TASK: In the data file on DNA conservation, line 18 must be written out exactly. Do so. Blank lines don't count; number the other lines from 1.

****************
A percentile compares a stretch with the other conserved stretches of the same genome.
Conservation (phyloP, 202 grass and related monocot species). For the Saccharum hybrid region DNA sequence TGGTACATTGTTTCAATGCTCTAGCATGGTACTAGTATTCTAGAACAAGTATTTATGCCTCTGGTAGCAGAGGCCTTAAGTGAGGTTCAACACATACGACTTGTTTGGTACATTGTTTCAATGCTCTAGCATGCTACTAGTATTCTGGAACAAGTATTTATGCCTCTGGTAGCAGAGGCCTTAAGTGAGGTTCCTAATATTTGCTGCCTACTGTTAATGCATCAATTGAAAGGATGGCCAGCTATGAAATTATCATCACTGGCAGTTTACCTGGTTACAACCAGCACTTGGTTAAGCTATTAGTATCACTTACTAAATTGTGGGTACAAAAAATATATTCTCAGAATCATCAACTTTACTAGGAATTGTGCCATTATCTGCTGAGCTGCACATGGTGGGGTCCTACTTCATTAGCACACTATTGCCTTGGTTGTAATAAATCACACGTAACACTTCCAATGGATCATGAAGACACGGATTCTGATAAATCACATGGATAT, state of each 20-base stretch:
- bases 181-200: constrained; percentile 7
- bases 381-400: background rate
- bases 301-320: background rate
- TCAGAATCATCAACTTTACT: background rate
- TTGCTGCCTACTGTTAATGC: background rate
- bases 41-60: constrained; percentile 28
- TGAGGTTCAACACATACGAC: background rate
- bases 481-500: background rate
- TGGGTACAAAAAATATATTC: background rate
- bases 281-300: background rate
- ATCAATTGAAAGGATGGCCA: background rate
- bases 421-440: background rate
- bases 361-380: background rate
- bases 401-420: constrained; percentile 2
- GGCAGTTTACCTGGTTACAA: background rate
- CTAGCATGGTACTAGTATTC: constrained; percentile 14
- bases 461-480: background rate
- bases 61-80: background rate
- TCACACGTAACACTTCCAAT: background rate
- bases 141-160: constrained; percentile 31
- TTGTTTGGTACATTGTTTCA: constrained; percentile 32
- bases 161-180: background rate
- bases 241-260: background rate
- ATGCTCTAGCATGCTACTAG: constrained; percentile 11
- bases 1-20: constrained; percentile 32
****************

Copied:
- CTAGCATGGTACTAGTATTC: constrained; percentile 14